Sensei

Sensei is my current development project at Woo and I’m super passionate about it and education in general, but more recently other members of the team have been getting involved in the development of the core code and it’s been awesome! I originally had a definitive direction in my head, but it’s been nice to let go and allow others the breathing room to run with ideas and build it without having to “run it by me.”

The Point

If you are a product visionary/original developer and are building in a team environment you need to be able to take a step back and allow others to embrace the product as their own – this allows for greater creativity and opens the product up to new ideas and can help elevate it to greater heights.

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Self Commenting Code

So…a colleague of mine, posted a tweet today about self commenting code. I briefly replied, along with others, and I thought I’d share some of my thoughts on “self commenting” code and standards.

Whose rules are you following?

First things first, who defines what is self commenting code? I guarantee you that different developers will see code and comments differently. For example, a php developer who is used to a rather loose language structure, will think differently from a more structured C developer when it comes to commenting their code.

There are different interpretations based on different standards, and one such standard I have researched and written about is the Construx CxOne standard based on Steve McConnell’s work. And even by using such a standard as guidance, some of the standard is specific, for example naming conventions and formatting of variables, while other parts are vague, for example in section 1.6 under commenting “Remember the comment audience

With that said, let’s take this one step further…

Developer Career Levels

If you have been coding for 10 years (or even 5), think back 5 years and ask yourself if you know more or less than what you do now? That’s fairly simple, however, ask yourself if you are a better developer?  Who defines what “better” is – is it a feeling or do you use a metric such as a standard to govern this? Or is it your practices and habits (such as commenting and naming conventions)?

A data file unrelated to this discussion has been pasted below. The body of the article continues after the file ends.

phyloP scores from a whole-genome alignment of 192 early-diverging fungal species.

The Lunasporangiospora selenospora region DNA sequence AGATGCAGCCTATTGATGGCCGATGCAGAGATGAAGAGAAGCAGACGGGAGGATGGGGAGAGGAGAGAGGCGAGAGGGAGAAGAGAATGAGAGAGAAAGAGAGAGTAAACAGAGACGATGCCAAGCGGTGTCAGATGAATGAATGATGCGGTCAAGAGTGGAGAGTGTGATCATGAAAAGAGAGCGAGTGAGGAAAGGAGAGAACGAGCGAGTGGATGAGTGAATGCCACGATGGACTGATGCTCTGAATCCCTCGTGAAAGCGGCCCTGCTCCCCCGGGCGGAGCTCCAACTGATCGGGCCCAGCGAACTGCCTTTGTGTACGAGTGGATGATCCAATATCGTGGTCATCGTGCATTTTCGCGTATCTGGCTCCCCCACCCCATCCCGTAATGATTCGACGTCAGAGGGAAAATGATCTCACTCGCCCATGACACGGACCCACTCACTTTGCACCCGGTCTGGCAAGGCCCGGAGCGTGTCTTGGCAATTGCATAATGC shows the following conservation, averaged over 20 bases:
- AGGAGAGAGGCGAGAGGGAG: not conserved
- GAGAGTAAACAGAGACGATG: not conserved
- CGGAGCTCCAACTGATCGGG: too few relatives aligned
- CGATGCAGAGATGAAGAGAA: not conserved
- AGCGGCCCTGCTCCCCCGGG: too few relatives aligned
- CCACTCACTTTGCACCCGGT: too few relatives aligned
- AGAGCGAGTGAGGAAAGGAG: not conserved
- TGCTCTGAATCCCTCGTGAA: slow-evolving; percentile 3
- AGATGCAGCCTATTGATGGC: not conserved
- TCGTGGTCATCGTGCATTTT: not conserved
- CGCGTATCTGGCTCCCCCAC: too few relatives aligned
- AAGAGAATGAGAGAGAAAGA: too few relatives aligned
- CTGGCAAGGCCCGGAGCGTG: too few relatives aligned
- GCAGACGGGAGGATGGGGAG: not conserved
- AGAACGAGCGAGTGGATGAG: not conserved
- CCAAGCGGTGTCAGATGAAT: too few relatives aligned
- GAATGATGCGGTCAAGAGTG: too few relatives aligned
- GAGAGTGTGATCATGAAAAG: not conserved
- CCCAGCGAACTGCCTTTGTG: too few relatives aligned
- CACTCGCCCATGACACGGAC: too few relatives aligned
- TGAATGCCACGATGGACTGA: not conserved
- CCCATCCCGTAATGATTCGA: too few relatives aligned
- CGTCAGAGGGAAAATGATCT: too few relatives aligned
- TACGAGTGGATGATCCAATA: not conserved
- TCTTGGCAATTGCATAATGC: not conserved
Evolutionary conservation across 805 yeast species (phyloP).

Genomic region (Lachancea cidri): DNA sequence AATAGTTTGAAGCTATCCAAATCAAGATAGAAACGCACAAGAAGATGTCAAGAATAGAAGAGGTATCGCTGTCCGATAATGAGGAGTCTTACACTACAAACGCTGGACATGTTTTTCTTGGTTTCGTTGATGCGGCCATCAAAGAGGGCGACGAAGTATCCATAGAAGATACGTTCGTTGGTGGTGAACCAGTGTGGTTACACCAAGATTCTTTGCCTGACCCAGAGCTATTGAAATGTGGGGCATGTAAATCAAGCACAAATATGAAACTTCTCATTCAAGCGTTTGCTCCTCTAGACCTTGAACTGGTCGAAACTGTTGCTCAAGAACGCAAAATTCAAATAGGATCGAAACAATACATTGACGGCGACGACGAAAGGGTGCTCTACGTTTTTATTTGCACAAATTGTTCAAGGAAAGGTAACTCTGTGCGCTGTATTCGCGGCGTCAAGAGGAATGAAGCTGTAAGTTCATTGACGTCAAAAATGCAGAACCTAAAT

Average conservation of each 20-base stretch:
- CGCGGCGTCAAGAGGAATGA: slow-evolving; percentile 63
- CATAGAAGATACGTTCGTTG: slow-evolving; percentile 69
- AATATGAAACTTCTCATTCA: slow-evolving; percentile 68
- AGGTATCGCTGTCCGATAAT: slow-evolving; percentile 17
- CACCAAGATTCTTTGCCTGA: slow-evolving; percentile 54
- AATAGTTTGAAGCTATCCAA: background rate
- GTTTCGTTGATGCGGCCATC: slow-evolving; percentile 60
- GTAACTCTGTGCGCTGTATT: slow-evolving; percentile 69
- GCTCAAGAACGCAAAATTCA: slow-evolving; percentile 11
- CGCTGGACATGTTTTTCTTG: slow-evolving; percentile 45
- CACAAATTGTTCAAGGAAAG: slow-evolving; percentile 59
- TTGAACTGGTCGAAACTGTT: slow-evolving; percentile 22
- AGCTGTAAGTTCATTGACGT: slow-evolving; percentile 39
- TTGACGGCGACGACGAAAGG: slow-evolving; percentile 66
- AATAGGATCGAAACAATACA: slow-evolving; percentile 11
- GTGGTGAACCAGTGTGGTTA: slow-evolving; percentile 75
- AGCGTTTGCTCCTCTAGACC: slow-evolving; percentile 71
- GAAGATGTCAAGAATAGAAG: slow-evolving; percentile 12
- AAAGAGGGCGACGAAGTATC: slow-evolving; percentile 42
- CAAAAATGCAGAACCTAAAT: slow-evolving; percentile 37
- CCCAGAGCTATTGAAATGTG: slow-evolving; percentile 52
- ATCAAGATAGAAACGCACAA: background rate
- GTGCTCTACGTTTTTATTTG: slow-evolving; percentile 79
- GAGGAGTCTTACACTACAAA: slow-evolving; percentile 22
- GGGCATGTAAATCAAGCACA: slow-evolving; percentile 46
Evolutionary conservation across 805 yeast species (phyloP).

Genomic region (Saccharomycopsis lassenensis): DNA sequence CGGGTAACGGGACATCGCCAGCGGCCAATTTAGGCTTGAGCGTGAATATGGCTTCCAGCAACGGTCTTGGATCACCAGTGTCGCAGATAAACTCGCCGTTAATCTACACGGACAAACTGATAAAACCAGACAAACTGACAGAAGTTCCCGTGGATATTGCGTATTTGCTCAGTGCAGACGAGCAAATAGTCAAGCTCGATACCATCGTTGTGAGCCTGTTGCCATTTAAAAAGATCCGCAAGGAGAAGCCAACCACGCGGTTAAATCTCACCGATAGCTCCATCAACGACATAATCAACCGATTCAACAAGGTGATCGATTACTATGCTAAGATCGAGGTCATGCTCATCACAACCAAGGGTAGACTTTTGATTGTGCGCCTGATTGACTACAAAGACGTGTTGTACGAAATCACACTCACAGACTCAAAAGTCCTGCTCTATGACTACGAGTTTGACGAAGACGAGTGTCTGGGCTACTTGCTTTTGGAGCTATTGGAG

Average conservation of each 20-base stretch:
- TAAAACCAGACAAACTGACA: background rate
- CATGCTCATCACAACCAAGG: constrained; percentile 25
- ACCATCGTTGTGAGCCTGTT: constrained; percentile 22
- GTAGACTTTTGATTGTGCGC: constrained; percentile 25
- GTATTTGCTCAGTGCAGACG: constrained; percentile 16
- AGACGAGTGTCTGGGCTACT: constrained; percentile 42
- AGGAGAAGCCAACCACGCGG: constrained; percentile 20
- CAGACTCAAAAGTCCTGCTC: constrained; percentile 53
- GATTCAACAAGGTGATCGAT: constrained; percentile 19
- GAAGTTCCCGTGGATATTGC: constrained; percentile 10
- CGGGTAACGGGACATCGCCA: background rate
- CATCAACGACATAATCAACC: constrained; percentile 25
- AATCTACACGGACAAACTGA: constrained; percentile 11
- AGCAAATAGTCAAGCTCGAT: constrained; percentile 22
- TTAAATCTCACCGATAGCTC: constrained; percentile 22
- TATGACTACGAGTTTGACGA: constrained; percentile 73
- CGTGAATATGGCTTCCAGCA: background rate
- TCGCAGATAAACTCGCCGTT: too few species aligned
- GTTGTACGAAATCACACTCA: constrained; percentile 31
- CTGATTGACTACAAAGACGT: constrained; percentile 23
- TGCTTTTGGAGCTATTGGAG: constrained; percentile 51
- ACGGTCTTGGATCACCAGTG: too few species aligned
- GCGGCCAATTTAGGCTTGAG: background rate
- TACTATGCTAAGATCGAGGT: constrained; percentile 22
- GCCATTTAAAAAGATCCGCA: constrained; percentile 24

But all that aside, simply think of working in a team with junior and senior developers. I’ve had this very experience at a previous job where one of the senior developers and I had to work together on a project, and he had his ways and I had mine – whose way is better?

But is that even the right question? The real question is, when it comes to coding together is communication. Can I communicate effectively through my code to other developers. If the senior developer on the above project used super complex code with no comments, I would have been screwed and the project would have suffered. But we had defined coding standards before the project began so we knew what to expect. The same should be seen in the WordPress community, as WordPress has set code standards.

Let’s go a bit further down the rabbit hole…

Code Frameworks

Some frameworks use camel casing (but is that upper or lower camel casing…) for naming conventions of variables and functions, some have coding patterns like MVC, MVP, or n-tier, and some use docblocks to generate API docs to elaborate on there instead of the code – and here again it’s worth noting who is the audience? WordPress is a fantastic example of this – the Codex serves the community far better, in my opinion, than tons of comments in the code.

Onwards to my final point…

Who cares?

Ultimately this argument is subjective and people will inevitably have an opinion one way or another, because people are different and like to have their own opinion (just take religious arguments as one example) – the main thing here is to communicate well, if you do that well through your code, then you’ve already won!